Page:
Colleges are also stepping up and are banning the usage of hoverboards on campus. These bans and partial bans started in December and have grown to more than 30 schools. Some of these schools include Boston College, George Washington University and no other than the University of Florida. In fact, the University of Florida’s Police Department will issue citations to hoverboard riders in bike lanes and streets. There will also be action against student who use it in residence halls or office buildings [3].

Dolman Law Group

If the injuries and random combustions or explosions didn’t warn you off enough, companies, colleges and airlines are banning them period. Hoverboards, while popular at home, are dangerous to children and adults who end up with life-altering injuries. From the U.S. SPSC Chairman Elliot F. Kaye, “…there are no safety standards for these products. That is unacceptable. I am pleased to report that both ASTM International and UL are preparing to work on the development of standards for hoverboards that would seek to address both types of hazards.”

He continued, “In the meantime, I urge consumers to continue to use caution with hoverboards: having a working fire extinguisher nearby while charging or using these boards in and around your home; charge in an open area away from combustible materials; gear up before riding, which means putting on a skateboard helmet, elbow and knee pads and wrist guards; and don’t use a hoverboard on or near a road.”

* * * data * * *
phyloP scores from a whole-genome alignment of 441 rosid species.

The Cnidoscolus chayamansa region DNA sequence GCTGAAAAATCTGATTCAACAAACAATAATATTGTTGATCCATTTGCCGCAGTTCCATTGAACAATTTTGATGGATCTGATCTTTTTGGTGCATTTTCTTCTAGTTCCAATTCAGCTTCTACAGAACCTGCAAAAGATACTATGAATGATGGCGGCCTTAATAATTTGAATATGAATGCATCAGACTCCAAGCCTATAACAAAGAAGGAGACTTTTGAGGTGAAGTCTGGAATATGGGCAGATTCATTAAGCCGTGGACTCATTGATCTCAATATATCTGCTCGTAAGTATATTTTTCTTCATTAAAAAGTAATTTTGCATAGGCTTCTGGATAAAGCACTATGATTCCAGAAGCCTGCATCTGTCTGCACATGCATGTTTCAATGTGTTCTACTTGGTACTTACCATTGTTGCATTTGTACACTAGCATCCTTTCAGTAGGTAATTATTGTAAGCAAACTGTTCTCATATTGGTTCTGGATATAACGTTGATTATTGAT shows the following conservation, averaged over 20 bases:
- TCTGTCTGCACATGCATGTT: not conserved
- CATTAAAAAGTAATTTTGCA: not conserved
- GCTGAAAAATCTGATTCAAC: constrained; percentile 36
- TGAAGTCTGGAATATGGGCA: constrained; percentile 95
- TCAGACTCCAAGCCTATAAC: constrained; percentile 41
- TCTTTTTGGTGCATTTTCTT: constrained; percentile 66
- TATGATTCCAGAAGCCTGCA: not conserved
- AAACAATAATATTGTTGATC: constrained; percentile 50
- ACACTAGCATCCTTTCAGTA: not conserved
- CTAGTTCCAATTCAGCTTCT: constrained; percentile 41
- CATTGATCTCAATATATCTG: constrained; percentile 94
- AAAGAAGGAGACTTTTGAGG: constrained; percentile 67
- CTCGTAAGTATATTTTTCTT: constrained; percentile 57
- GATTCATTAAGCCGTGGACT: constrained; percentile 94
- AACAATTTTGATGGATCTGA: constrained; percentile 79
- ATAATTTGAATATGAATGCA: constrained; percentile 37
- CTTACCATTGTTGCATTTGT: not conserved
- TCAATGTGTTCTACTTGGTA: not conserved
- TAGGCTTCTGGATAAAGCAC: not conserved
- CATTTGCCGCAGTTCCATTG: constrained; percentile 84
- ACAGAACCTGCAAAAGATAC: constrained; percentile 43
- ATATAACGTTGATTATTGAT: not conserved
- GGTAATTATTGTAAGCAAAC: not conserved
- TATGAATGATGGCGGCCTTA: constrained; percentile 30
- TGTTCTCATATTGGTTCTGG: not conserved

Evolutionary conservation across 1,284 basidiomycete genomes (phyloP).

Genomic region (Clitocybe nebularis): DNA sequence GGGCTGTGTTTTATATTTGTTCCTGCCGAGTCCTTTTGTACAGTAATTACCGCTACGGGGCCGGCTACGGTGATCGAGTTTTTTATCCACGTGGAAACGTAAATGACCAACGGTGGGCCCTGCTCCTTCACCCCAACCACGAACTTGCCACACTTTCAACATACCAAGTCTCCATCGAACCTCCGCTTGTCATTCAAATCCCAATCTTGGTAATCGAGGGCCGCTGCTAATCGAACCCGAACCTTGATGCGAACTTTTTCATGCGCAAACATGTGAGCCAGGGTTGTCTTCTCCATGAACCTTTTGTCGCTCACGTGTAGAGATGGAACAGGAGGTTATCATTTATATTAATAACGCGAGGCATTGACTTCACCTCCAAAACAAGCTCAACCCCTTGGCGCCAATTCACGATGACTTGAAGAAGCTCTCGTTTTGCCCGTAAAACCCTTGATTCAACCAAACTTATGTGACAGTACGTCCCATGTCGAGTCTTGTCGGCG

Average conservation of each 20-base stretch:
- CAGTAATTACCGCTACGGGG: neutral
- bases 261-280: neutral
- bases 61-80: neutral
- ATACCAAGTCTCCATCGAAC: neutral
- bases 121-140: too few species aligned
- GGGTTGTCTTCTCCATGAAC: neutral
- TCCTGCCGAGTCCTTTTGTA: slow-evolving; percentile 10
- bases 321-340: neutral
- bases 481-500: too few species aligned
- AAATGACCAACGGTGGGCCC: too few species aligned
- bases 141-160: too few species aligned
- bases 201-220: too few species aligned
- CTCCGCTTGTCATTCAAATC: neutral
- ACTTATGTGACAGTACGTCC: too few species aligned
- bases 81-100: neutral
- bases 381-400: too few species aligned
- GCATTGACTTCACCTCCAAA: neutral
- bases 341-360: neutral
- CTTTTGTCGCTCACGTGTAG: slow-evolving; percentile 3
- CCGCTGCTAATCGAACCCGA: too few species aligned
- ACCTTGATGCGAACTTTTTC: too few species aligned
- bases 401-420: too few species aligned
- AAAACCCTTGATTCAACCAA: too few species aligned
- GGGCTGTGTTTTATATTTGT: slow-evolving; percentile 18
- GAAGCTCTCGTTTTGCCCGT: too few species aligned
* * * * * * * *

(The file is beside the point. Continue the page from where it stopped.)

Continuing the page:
We at Dolman Law Group agree with everything that the chairman has warned against. The fact is, fall injuries are dangerous because of the many types of injuries that stem from a hard fall. While it may be fun to cruise around, serious consequences necessitating medical attention, pain and suffering, lost wages and liability are called into question. Even though it is marketed as a children’s product, whether an adult or a child uses it, the danger is pretty clear. The expense from the mentioned consequences can be pretty substantial. Therefore, if you or a loved one has been involved in a hoverboard-related accident, please do not hesitate to call our office for help. We have experienced product-liability attorneys ready to assist you in your time of need. Call us at (727) 853-6275 today.

Dolman Law Group
5435 Main Street
New Port Richey, FL 34652
(727) 853-6275



[1] http://www.nbcmiami.com/news/local/Hoverboard-Injuries-Soaring-Nicklaus-Childrens-Hospital-365151891.html
[2] http://www.sun-sentinel.com/local/palm-beach/boynton-beach/fl-boynton-hoverboard-fire-20160129-story.html
[3] http://www.wuft.org/news/2016/01/11/university-of-florida-joins-colleges-banning-hoverboards/